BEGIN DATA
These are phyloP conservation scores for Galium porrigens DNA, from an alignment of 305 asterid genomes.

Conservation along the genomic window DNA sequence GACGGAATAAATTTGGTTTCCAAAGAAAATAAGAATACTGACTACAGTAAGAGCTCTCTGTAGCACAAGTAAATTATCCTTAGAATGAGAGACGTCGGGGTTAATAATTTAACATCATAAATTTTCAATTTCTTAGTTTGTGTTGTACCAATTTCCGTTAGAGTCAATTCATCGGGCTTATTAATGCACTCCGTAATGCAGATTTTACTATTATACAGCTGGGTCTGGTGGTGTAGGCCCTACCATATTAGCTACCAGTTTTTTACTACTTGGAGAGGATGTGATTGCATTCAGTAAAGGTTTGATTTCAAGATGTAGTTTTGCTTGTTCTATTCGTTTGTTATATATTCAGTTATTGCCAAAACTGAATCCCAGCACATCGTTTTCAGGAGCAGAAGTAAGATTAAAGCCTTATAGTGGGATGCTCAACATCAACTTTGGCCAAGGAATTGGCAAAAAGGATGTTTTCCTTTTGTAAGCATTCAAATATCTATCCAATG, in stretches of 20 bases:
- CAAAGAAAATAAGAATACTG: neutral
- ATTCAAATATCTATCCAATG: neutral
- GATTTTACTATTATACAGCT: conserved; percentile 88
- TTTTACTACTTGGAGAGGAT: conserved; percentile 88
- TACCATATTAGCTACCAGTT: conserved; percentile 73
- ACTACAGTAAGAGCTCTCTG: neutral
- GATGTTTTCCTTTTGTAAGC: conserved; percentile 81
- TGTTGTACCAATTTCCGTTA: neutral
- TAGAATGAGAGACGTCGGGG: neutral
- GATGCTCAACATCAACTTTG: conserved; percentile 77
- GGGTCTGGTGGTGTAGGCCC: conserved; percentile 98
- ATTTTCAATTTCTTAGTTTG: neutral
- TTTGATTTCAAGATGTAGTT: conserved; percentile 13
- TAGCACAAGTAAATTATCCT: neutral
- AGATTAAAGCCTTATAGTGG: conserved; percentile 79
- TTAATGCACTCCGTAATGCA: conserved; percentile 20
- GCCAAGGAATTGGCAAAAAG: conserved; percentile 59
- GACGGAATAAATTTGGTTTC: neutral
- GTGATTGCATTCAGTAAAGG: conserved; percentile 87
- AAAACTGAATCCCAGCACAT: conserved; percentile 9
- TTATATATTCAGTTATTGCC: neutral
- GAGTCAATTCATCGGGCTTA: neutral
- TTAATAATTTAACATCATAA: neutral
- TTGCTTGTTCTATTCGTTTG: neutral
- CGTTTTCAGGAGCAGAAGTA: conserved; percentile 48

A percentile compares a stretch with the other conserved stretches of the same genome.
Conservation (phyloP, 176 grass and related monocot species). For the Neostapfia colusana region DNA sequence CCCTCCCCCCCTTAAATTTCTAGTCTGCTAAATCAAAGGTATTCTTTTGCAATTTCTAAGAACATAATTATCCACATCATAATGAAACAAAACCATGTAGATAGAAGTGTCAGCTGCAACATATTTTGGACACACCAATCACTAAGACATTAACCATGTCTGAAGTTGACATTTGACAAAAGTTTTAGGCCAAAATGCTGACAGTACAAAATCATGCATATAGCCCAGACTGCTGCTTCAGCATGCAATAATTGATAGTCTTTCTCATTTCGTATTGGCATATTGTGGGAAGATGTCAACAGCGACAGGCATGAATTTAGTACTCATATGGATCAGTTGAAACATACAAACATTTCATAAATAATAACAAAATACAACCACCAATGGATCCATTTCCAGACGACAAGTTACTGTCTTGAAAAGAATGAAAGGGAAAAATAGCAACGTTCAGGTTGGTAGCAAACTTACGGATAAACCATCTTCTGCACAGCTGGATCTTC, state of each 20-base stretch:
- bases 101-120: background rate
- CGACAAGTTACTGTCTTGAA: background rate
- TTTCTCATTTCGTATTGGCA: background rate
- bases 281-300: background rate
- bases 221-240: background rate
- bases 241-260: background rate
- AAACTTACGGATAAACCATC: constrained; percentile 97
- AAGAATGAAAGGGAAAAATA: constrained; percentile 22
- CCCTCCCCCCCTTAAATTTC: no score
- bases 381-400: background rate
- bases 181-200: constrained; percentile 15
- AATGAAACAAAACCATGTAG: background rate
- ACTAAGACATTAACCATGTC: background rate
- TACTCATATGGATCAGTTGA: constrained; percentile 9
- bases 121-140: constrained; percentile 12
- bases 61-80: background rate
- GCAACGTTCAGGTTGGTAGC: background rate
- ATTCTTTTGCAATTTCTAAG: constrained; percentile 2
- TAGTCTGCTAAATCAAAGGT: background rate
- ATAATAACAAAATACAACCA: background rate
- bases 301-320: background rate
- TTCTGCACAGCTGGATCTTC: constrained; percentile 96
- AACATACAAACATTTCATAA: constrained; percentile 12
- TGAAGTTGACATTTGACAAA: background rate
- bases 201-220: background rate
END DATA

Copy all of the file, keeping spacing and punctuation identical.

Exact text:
These are phyloP conservation scores for Galium porrigens DNA, from an alignment of 305 asterid genomes.

Conservation along the genomic window DNA sequence GACGGAATAAATTTGGTTTCCAAAGAAAATAAGAATACTGACTACAGTAAGAGCTCTCTGTAGCACAAGTAAATTATCCTTAGAATGAGAGACGTCGGGGTTAATAATTTAACATCATAAATTTTCAATTTCTTAGTTTGTGTTGTACCAATTTCCGTTAGAGTCAATTCATCGGGCTTATTAATGCACTCCGTAATGCAGATTTTACTATTATACAGCTGGGTCTGGTGGTGTAGGCCCTACCATATTAGCTACCAGTTTTTTACTACTTGGAGAGGATGTGATTGCATTCAGTAAAGGTTTGATTTCAAGATGTAGTTTTGCTTGTTCTATTCGTTTGTTATATATTCAGTTATTGCCAAAACTGAATCCCAGCACATCGTTTTCAGGAGCAGAAGTAAGATTAAAGCCTTATAGTGGGATGCTCAACATCAACTTTGGCCAAGGAATTGGCAAAAAGGATGTTTTCCTTTTGTAAGCATTCAAATATCTATCCAATG, in stretches of 20 bases:
- CAAAGAAAATAAGAATACTG: neutral
- ATTCAAATATCTATCCAATG: neutral
- GATTTTACTATTATACAGCT: conserved; percentile 88
- TTTTACTACTTGGAGAGGAT: conserved; percentile 88
- TACCATATTAGCTACCAGTT: conserved; percentile 73
- ACTACAGTAAGAGCTCTCTG: neutral
- GATGTTTTCCTTTTGTAAGC: conserved; percentile 81
- TGTTGTACCAATTTCCGTTA: neutral
- TAGAATGAGAGACGTCGGGG: neutral
- GATGCTCAACATCAACTTTG: conserved; percentile 77
- GGGTCTGGTGGTGTAGGCCC: conserved; percentile 98
- ATTTTCAATTTCTTAGTTTG: neutral
- TTTGATTTCAAGATGTAGTT: conserved; percentile 13
- TAGCACAAGTAAATTATCCT: neutral
- AGATTAAAGCCTTATAGTGG: conserved; percentile 79
- TTAATGCACTCCGTAATGCA: conserved; percentile 20
- GCCAAGGAATTGGCAAAAAG: conserved; percentile 59
- GACGGAATAAATTTGGTTTC: neutral
- GTGATTGCATTCAGTAAAGG: conserved; percentile 87
- AAAACTGAATCCCAGCACAT: conserved; percentile 9
- TTATATATTCAGTTATTGCC: neutral
- GAGTCAATTCATCGGGCTTA: neutral
- TTAATAATTTAACATCATAA: neutral
- TTGCTTGTTCTATTCGTTTG: neutral
- CGTTTTCAGGAGCAGAAGTA: conserved; percentile 48

A percentile compares a stretch with the other conserved stretches of the same genome.
Conservation (phyloP, 176 grass and related monocot species). For the Neostapfia colusana region DNA sequence CCCTCCCCCCCTTAAATTTCTAGTCTGCTAAATCAAAGGTATTCTTTTGCAATTTCTAAGAACATAATTATCCACATCATAATGAAACAAAACCATGTAGATAGAAGTGTCAGCTGCAACATATTTTGGACACACCAATCACTAAGACATTAACCATGTCTGAAGTTGACATTTGACAAAAGTTTTAGGCCAAAATGCTGACAGTACAAAATCATGCATATAGCCCAGACTGCTGCTTCAGCATGCAATAATTGATAGTCTTTCTCATTTCGTATTGGCATATTGTGGGAAGATGTCAACAGCGACAGGCATGAATTTAGTACTCATATGGATCAGTTGAAACATACAAACATTTCATAAATAATAACAAAATACAACCACCAATGGATCCATTTCCAGACGACAAGTTACTGTCTTGAAAAGAATGAAAGGGAAAAATAGCAACGTTCAGGTTGGTAGCAAACTTACGGATAAACCATCTTCTGCACAGCTGGATCTTC, state of each 20-base stretch:
- bases 101-120: background rate
- CGACAAGTTACTGTCTTGAA: background rate
- TTTCTCATTTCGTATTGGCA: background rate
- bases 281-300: background rate
- bases 221-240: background rate
- bases 241-260: background rate
- AAACTTACGGATAAACCATC: constrained; percentile 97
- AAGAATGAAAGGGAAAAATA: constrained; percentile 22
- CCCTCCCCCCCTTAAATTTC: no score
- bases 381-400: background rate
- bases 181-200: constrained; percentile 15
- AATGAAACAAAACCATGTAG: background rate
- ACTAAGACATTAACCATGTC: background rate
- TACTCATATGGATCAGTTGA: constrained; percentile 9
- bases 121-140: constrained; percentile 12
- bases 61-80: background rate
- GCAACGTTCAGGTTGGTAGC: background rate
- ATTCTTTTGCAATTTCTAAG: constrained; percentile 2
- TAGTCTGCTAAATCAAAGGT: background rate
- ATAATAACAAAATACAACCA: background rate
- bases 301-320: background rate
- TTCTGCACAGCTGGATCTTC: constrained; percentile 96
- AACATACAAACATTTCATAA: constrained; percentile 12
- TGAAGTTGACATTTGACAAA: background rate
- bases 201-220: background rate